Alex Verdugo Keeps Improving At Triple-A


At age 22, outfielder Alex Verdugo has already had a taste of the big leagues. In almost any other organization, he would be getting more than a taste. But the Dodgers’ depth has Verdugo refining his skills at Triple-A Oklahoma City for a second season.

“To Alex’s credit, coming up here, getting a taste, being up here for a little while then going back down—some guys can take a step backwards and kind of mope,” farm directo Brandon Gomes said. “He just kept playing.”

And he has kept playing at a high level. Verdugo hit .351/.396/.518 through 56 games while hitting seven home runs, which was one more than he hit in 2017 in twice as many games.

“I think what’s most impressive with Alex is he’s starting to understand when to take his shot at the plate and go for it a little bit,” Gomes said. “We know the bat-to-ball skills are elite . . . I think that’s been the most impressive part—holding the elite control of the strike zone and beginning to impact the baseball more.”


When 22-year-old lefthander Caleb Ferguson made his big league debut in early June, Dodgers manager Dave Roberts had never seen him pitch before, not even in spring training.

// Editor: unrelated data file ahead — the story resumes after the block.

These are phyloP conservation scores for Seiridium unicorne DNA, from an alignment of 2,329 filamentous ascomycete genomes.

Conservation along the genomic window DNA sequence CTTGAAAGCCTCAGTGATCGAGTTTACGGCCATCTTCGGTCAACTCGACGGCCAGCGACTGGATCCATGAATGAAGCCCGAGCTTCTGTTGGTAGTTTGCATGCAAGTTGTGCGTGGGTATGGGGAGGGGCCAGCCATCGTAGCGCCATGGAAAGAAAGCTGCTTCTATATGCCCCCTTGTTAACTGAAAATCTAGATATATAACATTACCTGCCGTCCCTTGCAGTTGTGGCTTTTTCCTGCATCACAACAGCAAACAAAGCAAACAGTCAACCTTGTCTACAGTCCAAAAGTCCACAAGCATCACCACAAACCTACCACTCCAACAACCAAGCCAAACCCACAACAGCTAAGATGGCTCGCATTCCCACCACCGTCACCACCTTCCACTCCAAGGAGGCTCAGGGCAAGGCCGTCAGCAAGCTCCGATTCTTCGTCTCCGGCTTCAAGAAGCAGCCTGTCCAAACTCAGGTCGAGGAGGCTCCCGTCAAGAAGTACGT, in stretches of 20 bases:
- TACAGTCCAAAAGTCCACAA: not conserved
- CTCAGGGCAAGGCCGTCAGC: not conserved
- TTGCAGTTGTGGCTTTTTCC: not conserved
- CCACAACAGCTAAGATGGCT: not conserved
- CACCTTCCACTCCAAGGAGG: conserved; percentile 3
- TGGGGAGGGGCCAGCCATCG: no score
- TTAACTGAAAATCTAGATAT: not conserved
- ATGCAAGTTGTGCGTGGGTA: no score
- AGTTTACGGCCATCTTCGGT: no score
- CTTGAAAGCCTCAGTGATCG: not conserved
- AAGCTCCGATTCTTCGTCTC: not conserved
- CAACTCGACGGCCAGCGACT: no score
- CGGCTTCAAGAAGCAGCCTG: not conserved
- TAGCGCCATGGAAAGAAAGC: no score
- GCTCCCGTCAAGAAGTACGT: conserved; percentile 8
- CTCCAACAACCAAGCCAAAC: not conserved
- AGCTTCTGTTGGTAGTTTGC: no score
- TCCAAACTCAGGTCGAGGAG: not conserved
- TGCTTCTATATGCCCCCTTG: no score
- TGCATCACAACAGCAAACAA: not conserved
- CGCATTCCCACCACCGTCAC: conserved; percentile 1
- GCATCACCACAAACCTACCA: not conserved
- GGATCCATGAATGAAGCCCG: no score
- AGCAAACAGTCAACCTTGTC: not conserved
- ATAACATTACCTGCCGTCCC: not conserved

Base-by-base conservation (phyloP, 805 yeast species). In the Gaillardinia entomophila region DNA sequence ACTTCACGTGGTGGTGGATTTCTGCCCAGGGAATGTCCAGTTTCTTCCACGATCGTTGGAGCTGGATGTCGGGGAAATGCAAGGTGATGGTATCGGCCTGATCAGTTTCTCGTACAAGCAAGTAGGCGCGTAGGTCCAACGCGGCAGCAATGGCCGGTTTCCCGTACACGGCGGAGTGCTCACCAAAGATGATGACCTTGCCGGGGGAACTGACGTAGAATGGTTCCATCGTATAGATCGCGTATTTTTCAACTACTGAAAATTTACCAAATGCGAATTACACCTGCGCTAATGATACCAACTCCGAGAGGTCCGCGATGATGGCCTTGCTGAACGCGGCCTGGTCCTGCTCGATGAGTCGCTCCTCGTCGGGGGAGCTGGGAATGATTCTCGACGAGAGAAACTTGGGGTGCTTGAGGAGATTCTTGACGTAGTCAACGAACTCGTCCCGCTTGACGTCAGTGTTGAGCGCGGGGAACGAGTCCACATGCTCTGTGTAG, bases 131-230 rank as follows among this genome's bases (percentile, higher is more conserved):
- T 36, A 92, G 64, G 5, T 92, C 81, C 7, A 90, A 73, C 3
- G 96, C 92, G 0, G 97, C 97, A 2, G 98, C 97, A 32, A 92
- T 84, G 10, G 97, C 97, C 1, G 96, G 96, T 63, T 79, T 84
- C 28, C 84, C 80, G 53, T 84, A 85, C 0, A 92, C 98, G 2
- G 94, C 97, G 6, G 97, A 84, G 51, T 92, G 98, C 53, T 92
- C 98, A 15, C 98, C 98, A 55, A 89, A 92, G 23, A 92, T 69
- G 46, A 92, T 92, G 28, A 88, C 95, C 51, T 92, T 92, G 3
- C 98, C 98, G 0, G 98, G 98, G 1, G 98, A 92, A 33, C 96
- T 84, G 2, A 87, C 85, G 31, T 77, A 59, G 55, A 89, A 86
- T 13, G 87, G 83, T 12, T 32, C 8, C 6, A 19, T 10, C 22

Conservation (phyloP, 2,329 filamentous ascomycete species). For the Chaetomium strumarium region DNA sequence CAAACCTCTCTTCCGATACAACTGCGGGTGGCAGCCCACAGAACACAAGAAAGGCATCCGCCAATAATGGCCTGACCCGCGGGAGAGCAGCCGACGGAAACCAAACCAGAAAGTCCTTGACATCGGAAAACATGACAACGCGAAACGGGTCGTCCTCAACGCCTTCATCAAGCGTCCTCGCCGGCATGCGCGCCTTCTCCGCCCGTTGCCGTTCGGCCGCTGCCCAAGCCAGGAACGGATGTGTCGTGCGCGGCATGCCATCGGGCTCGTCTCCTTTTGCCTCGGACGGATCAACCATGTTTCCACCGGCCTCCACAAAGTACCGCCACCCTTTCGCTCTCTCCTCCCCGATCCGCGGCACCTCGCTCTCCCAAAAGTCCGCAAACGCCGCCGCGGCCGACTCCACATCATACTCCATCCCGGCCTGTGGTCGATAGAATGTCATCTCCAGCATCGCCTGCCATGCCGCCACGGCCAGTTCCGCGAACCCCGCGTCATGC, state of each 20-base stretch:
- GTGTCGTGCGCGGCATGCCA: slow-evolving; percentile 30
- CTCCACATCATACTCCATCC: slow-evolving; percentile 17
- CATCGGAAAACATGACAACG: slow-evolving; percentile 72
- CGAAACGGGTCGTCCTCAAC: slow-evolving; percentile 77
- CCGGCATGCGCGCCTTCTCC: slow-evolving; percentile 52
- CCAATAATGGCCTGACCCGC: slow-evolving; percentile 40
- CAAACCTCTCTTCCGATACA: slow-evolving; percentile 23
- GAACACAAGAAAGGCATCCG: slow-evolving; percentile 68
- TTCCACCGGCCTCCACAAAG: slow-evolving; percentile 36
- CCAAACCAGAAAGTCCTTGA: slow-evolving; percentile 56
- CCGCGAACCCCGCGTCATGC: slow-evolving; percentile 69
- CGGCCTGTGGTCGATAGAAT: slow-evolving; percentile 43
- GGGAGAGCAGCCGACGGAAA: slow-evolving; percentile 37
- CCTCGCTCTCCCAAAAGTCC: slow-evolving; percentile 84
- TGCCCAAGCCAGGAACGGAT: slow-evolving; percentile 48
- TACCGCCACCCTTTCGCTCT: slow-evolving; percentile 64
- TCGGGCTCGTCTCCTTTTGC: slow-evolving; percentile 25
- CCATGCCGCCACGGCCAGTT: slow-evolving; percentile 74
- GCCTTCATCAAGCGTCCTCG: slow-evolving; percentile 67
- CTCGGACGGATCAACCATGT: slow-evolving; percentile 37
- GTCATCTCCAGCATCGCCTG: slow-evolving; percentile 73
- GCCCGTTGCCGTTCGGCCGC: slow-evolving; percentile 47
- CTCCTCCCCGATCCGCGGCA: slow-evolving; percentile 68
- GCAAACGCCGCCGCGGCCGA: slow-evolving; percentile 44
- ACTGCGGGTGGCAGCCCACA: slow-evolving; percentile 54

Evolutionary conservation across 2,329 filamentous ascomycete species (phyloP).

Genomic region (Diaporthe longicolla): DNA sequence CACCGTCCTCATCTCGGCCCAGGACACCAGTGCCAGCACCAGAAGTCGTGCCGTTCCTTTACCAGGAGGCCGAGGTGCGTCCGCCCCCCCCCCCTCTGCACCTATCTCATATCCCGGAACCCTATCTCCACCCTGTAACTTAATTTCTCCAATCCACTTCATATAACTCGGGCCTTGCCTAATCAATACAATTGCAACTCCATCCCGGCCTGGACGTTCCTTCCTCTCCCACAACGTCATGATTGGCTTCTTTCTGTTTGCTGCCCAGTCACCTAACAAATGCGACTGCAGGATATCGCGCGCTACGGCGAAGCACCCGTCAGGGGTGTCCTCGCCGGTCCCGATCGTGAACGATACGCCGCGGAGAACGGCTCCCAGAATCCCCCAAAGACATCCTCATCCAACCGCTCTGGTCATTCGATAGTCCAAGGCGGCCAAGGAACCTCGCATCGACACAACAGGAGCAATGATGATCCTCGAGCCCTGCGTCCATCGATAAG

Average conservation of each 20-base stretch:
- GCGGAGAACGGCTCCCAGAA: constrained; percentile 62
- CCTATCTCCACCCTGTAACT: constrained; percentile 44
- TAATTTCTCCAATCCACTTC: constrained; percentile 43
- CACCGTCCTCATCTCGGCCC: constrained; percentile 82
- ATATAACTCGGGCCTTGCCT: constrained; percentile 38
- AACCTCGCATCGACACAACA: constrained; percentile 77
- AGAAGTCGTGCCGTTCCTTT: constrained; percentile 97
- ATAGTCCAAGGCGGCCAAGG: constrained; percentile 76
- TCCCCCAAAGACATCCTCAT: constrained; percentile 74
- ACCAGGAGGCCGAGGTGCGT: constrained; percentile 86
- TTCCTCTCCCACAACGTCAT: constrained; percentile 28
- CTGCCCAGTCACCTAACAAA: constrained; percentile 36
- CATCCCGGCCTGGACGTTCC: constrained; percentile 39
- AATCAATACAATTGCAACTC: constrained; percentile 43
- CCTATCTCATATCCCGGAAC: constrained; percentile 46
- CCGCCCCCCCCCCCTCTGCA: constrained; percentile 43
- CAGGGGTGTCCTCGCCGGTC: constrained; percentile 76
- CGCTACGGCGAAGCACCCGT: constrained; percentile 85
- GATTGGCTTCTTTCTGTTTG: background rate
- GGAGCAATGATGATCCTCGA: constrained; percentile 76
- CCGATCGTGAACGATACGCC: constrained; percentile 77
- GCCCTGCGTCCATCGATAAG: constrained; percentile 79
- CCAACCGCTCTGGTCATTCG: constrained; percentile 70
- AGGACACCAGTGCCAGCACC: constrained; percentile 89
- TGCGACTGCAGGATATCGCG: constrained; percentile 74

The 21-year-old had spent all of last season at high Class A Rancho Cucamonga, where he recorded a 2.87 ERA with 140 strikeouts in 122 innings, and started this season at Double-A Tulsa—and that’s where he expected to spend his summer.

It was certainly a fast rise for a pitcher who had Tommy John surgery as a high school senior, was drafted in the 35th round by the Dodgers and was persuaded to forego college.

“When I came on board in 2016 at instructional league, Ferg had just gotten done at Low-A, coming off TJ,” Gomes recalled. “It was more of, ‘This guy kind of knows how to pitch. There’s some physicality that needs to be addressed. He’s a good pitcher.’ But we didn’t really know what we had.”

Gomes said Ferguson’s leap forward since then has involved more sustainable velocity, a better understanding of his delivery and the ability to be more of a “carry-type of pitcher” with his fastball at the top of the zone.

Injuries in the Dodgers’ rotation led to the call for Ferguson in early June, but he has shown well enough to stick around to work as long man in the bullpen.



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